This paper examines the implications for European music culture of the European Union’s (EU) Digital Single Market strategy. It focuses on the regulatory framework being created for the management of copyright policy, and in particular the role played by collective management
organisations (CMOs or collecting societies). One of the many new opportunities created by digitalisation has been the music streaming services. These depend on consumers being able to access music wherever they are, but such a system runs counter to the management of rights on a national
basis and through collecting organisations which act as monopolies within their own territories. The result has been ‘geo-blocking’. The EU has attempted to resolve this problem in a variety of ways, most recently in a Directive designed to reform the CMOs. In this paper, we document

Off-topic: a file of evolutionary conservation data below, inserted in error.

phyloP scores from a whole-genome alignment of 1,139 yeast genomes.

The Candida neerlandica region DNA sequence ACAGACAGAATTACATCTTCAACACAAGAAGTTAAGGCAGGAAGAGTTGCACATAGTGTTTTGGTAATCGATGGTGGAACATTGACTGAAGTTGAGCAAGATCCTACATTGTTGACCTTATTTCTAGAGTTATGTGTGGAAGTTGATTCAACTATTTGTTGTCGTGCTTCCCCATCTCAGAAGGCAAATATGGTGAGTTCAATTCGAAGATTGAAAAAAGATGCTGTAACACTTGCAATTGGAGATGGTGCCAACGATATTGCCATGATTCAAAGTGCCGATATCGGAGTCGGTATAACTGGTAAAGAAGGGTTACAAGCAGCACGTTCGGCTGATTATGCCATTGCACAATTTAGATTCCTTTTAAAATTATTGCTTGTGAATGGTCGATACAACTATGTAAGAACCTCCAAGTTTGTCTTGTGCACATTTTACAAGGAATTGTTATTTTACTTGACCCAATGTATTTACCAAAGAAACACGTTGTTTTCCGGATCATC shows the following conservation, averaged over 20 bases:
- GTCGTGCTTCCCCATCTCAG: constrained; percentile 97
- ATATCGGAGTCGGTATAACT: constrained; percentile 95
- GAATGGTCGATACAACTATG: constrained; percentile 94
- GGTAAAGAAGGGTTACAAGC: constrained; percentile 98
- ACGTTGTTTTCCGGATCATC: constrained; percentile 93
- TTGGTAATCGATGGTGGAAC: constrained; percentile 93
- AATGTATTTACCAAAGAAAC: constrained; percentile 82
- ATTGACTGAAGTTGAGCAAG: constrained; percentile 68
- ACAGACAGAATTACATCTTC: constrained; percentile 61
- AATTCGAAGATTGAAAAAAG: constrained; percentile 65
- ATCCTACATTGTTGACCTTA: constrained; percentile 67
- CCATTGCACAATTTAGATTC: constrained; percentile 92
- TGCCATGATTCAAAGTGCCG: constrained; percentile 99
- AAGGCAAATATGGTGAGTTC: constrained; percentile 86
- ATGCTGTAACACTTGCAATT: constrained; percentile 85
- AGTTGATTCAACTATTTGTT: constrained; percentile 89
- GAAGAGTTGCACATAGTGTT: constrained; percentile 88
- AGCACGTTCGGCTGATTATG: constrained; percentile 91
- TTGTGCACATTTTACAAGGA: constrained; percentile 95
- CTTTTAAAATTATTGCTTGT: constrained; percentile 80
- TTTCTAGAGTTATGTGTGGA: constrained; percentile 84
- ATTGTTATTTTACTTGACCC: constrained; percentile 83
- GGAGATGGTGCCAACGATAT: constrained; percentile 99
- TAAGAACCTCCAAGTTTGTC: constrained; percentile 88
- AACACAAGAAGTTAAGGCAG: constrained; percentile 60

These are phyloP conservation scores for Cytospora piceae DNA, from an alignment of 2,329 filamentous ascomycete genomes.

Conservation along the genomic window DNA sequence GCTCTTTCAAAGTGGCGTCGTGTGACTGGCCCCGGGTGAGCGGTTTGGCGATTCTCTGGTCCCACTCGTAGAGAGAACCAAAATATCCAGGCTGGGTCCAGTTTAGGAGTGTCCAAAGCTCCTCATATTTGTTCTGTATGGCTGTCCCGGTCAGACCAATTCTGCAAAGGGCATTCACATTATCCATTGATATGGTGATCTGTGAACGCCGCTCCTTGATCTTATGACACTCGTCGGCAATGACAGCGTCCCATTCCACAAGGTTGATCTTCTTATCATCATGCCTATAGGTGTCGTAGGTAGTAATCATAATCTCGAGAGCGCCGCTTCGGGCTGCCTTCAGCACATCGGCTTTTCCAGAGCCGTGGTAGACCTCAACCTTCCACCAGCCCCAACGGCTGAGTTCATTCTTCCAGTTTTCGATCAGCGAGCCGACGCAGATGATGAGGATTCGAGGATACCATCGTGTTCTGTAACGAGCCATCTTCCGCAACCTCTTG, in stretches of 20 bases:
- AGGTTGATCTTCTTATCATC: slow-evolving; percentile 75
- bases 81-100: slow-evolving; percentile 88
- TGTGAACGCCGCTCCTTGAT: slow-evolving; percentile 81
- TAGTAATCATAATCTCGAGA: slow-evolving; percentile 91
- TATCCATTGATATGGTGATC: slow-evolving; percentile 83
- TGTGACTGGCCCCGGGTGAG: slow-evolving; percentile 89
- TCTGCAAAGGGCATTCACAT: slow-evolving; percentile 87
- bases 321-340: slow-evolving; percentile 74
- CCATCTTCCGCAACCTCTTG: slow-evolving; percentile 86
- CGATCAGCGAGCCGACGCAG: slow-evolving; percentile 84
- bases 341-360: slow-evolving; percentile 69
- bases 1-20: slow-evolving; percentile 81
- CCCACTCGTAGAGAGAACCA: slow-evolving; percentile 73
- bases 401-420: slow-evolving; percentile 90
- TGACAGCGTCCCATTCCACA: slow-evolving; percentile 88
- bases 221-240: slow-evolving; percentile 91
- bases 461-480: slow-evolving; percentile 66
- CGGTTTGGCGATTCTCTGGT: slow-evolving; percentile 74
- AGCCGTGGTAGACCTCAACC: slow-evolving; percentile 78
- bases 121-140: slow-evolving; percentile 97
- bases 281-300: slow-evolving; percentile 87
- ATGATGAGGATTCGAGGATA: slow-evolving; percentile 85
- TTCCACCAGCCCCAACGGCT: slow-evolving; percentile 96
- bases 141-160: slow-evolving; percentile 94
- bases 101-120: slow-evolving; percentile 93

these various efforts, showing them to be motivated by a deep-seated and persisting belief in the capacity of ‘competition’ to resolve problems that, we argue, actually lie elsewhere – in copyright policy itself. The result is that the EU’s intervention fails to address
its core concern and threatens the diversity of European music culture by rewarding those who are already commercially successful.
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